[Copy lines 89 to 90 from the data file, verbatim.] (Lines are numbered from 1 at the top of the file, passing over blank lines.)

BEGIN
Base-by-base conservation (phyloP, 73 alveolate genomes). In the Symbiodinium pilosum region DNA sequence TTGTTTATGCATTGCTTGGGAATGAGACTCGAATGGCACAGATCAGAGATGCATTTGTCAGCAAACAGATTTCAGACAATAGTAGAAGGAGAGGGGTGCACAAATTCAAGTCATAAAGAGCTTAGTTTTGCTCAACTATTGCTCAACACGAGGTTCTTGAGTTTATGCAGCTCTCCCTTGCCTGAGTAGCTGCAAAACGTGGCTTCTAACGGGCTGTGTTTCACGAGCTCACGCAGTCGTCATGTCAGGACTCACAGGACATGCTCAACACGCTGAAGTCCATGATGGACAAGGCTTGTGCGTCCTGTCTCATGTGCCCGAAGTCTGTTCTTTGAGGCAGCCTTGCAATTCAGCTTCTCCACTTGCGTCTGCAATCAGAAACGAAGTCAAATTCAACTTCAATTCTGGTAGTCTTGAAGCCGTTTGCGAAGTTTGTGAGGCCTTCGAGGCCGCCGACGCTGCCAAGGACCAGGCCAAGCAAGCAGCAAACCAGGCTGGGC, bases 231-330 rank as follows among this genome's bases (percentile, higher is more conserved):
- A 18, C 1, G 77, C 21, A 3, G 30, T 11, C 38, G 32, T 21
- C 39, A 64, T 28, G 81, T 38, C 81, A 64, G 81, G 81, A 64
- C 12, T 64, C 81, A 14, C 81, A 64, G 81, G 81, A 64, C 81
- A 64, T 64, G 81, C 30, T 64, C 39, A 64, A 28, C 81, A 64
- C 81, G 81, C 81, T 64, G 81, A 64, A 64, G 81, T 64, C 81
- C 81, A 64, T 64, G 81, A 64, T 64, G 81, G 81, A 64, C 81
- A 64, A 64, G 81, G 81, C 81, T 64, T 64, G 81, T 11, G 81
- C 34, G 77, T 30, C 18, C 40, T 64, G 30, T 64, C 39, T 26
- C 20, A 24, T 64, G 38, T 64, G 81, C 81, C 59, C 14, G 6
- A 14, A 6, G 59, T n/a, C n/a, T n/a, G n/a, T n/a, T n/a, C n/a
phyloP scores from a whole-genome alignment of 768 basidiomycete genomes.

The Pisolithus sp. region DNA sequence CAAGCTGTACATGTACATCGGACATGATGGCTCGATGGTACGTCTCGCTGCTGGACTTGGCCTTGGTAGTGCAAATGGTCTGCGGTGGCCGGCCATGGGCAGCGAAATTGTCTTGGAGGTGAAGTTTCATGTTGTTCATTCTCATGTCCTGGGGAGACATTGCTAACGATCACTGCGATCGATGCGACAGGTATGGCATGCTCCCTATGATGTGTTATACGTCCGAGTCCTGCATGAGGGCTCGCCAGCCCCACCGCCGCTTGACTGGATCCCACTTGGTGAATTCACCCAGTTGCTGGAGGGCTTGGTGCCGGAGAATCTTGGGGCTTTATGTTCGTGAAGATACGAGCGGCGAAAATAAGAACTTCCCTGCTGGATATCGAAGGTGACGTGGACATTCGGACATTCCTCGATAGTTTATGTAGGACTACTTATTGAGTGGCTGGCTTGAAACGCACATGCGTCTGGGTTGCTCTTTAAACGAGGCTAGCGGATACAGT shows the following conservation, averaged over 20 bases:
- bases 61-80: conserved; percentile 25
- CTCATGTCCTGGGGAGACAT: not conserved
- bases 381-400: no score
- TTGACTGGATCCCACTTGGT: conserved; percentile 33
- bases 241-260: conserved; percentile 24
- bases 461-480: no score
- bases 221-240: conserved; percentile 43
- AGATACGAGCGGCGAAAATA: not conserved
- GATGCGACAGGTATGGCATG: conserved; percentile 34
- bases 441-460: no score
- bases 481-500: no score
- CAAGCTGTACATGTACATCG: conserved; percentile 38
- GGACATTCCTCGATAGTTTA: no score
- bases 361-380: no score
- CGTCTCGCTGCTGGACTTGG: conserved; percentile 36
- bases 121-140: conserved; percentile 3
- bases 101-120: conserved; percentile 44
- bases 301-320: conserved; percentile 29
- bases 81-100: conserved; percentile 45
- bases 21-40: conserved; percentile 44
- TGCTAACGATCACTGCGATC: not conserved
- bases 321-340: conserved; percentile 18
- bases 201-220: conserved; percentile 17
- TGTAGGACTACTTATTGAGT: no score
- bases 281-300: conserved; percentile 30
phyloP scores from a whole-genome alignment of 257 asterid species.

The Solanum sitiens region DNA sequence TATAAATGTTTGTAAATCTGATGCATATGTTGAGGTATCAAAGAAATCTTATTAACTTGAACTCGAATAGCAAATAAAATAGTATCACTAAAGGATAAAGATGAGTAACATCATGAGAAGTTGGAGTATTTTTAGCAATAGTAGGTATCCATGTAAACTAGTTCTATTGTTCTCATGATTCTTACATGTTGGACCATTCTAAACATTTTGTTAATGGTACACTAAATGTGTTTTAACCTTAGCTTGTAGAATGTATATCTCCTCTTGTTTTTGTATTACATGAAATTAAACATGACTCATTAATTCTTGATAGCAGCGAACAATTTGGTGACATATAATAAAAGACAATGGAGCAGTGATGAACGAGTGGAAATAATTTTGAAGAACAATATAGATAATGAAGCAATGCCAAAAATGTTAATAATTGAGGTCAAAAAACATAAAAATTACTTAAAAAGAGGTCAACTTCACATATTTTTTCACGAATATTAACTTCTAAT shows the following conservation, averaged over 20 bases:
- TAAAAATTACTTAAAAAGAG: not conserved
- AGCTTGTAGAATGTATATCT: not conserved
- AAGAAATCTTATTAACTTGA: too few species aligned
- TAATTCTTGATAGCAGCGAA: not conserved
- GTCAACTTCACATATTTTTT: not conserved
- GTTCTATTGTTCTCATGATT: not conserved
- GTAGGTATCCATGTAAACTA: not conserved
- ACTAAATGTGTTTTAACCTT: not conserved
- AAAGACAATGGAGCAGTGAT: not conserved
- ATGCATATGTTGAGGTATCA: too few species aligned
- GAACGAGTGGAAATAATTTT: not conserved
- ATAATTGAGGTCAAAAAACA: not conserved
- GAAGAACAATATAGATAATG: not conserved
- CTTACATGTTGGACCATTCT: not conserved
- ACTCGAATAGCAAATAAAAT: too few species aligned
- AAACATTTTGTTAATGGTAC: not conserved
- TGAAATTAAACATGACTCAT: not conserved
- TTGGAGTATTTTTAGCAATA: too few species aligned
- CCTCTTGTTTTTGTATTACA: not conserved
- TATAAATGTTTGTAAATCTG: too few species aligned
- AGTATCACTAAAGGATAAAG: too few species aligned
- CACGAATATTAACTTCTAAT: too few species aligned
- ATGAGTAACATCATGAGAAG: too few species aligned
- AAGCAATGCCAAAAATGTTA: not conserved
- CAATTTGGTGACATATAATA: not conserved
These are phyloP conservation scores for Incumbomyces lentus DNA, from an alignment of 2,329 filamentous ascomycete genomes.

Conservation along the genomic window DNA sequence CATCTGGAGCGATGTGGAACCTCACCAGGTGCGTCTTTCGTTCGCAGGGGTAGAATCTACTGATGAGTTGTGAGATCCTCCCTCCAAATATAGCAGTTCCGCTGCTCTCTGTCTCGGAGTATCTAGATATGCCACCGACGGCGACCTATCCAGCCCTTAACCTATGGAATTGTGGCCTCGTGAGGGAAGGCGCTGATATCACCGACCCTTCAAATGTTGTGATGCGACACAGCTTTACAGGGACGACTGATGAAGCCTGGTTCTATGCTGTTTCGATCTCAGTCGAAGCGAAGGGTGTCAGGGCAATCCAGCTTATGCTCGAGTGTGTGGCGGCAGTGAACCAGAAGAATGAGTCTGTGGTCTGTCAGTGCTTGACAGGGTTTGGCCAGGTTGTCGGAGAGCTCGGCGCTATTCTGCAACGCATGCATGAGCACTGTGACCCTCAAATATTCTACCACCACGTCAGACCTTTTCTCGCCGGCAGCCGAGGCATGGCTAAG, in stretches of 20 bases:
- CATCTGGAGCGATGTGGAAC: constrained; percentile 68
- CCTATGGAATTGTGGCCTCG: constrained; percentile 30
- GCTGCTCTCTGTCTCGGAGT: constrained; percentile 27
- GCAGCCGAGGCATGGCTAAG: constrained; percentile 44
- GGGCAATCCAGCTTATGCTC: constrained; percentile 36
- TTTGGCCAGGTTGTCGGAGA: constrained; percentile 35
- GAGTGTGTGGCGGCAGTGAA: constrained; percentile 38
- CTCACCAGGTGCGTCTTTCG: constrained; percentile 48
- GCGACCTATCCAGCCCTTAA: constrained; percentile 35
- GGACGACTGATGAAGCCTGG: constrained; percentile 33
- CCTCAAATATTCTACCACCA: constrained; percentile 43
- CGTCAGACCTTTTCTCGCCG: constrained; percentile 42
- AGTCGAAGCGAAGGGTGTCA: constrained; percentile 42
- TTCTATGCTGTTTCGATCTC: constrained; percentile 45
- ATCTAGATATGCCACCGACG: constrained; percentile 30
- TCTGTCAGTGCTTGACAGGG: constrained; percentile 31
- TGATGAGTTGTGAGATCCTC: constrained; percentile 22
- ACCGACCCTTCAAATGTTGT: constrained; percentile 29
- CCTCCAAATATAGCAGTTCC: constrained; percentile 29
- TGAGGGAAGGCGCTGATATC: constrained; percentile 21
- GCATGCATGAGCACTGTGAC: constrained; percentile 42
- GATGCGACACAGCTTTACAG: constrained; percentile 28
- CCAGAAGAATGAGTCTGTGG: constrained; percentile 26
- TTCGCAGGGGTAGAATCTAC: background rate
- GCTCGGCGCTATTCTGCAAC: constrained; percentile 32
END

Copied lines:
- GATGCGACACAGCTTTACAG: constrained; percentile 28
- CCAGAAGAATGAGTCTGTGG: constrained; percentile 26